6. Security: You are required to go through security for any Olympic event.  Pack as if you are heading to the airport.  Don’t bring any food or drinks.  There are two types of lines, a regular line where you will get your bags x-rayed and an express line for people who don’t have bags or just small purses.  However, note that if you do bring a bag (no matter the size) through the express line, they will manually check it. With a flashlight.

7. Curling: Be prepared to watch four games–at the same time.

8. Food downtown: Yes, be prepared to wait in long lines to get into restaurants and pubs.  It’s probably a better idea to get out of the city center to find some grub.  Because by the time you’ve advanced a couple feet in the line, you could have just taken a bus uptown and gotten seated at a cozy place frequented by the locals.

9. Some pictures:

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From 20100220_Vancouver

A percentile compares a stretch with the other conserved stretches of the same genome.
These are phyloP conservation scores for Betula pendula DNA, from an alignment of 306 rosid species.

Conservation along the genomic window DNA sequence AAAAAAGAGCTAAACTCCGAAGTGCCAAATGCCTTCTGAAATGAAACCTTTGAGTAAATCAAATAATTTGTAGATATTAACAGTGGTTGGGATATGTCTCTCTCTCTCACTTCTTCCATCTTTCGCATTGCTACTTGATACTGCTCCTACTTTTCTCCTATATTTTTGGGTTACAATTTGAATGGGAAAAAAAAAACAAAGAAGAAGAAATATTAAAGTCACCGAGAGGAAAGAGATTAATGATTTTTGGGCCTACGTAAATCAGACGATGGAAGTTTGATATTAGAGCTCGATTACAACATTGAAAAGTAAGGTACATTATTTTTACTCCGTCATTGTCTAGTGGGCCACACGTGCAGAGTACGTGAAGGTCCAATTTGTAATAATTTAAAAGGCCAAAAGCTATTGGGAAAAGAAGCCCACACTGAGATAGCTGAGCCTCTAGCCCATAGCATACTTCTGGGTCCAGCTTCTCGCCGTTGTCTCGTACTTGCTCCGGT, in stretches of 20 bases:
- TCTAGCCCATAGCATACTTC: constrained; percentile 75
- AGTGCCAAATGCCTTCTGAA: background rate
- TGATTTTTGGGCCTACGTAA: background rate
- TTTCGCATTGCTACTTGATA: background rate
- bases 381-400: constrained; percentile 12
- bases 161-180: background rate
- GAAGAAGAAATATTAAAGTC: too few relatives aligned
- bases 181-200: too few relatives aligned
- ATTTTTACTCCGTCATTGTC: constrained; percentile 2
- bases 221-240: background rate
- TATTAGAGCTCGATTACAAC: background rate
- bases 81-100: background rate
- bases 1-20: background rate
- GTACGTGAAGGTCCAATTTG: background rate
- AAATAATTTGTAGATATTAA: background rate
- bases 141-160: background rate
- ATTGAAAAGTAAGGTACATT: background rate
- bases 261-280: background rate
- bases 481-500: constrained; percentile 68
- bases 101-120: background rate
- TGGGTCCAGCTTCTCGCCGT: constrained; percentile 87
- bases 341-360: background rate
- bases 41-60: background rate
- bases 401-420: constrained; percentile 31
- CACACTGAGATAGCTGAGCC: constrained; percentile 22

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10. Mukmuk: Want to get a giant stuffed marmot? Get it at the Vancouver International Airport and save fifty bucks.

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Now Live in Vancouver Party Central

Well, after a morning of traveling, I got to Vancouver in the early afternoon and met up with my sister in front of Vancouver City Hall.  Tons of people wearing Canada gear.  And at night, lots of drunk Canadians celebrating on the streets–in a surprisingly orderly manner.  However the crush of people was worse than New Year’s in Toronto.  My sister and I nearly got suffocated by the crowd heading past Howe and Robson.  The official event we went to was the Victory Ceremony at BC Place.  People behind us were complaining that we couldn’t sing the Canadian anthem when the Norwegian anthem was played. Twice. The band Theory of a Dead Man performed after the medal ceremony.

From 20100219_Vancouver
From 20100219_Vancouver